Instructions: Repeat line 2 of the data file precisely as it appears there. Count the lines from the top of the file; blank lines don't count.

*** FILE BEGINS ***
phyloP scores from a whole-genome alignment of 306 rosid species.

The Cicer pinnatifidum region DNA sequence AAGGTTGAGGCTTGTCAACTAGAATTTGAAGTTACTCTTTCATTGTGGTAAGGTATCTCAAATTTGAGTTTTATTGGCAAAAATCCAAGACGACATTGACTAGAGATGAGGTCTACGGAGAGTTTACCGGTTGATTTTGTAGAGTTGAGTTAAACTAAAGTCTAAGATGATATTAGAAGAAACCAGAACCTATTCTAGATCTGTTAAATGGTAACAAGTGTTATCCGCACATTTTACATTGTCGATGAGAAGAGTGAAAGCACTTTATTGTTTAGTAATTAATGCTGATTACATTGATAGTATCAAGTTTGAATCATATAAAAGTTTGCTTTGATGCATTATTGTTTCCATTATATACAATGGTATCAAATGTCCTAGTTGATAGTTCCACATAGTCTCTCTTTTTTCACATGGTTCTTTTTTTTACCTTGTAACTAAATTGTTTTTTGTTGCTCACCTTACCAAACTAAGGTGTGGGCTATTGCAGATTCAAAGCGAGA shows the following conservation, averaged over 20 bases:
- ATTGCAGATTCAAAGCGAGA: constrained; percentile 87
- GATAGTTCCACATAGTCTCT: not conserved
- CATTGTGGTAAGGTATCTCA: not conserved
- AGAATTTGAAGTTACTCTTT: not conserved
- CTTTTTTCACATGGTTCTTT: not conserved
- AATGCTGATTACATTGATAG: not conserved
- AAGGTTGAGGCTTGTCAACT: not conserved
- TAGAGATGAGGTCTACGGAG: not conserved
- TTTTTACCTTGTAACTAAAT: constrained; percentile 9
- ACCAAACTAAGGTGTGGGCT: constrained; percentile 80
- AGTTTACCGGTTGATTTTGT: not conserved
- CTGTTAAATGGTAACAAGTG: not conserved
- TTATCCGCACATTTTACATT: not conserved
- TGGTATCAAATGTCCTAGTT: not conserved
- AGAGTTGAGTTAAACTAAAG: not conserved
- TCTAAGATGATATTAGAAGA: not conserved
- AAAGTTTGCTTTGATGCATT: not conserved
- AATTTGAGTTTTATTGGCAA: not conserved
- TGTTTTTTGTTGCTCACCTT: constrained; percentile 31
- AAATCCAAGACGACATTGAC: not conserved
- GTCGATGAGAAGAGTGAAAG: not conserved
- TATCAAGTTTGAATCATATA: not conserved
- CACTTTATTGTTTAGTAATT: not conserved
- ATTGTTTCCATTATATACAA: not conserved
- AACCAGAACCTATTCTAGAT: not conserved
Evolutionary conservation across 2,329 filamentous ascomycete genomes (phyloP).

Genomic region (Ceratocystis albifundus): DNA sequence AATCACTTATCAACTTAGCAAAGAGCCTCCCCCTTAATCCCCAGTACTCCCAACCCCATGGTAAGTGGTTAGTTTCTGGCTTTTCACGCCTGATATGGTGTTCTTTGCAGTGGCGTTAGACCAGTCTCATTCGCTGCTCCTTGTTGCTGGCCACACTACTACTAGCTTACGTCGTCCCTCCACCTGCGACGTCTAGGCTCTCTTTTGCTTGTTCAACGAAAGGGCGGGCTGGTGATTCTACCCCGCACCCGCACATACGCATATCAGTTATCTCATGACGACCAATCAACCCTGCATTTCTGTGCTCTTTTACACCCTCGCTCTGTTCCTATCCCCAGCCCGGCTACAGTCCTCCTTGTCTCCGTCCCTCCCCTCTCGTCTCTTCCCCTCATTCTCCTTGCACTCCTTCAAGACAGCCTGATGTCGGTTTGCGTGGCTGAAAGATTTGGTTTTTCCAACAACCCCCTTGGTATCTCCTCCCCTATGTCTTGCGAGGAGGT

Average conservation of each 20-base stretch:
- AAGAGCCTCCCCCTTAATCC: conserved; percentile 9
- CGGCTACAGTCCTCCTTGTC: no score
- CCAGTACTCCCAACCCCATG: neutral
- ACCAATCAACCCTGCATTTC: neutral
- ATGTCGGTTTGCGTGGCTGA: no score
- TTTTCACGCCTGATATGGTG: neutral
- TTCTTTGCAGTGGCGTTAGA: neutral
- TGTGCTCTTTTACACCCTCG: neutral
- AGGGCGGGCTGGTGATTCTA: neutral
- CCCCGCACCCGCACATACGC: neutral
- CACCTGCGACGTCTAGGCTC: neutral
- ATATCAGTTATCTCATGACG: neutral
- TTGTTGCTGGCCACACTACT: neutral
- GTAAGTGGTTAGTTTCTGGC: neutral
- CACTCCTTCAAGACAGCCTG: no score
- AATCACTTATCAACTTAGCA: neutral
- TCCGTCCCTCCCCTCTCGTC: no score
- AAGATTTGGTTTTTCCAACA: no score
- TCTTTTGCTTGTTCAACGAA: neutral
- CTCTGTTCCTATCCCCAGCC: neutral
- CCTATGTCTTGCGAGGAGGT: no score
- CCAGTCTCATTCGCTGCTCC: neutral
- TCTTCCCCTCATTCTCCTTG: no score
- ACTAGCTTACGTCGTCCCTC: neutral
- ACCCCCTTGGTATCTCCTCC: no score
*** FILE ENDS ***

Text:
The Cicer pinnatifidum region DNA sequence AAGGTTGAGGCTTGTCAACTAGAATTTGAAGTTACTCTTTCATTGTGGTAAGGTATCTCAAATTTGAGTTTTATTGGCAAAAATCCAAGACGACATTGACTAGAGATGAGGTCTACGGAGAGTTTACCGGTTGATTTTGTAGAGTTGAGTTAAACTAAAGTCTAAGATGATATTAGAAGAAACCAGAACCTATTCTAGATCTGTTAAATGGTAACAAGTGTTATCCGCACATTTTACATTGTCGATGAGAAGAGTGAAAGCACTTTATTGTTTAGTAATTAATGCTGATTACATTGATAGTATCAAGTTTGAATCATATAAAAGTTTGCTTTGATGCATTATTGTTTCCATTATATACAATGGTATCAAATGTCCTAGTTGATAGTTCCACATAGTCTCTCTTTTTTCACATGGTTCTTTTTTTTACCTTGTAACTAAATTGTTTTTTGTTGCTCACCTTACCAAACTAAGGTGTGGGCTATTGCAGATTCAAAGCGAGA shows the following conservation, averaged over 20 bases: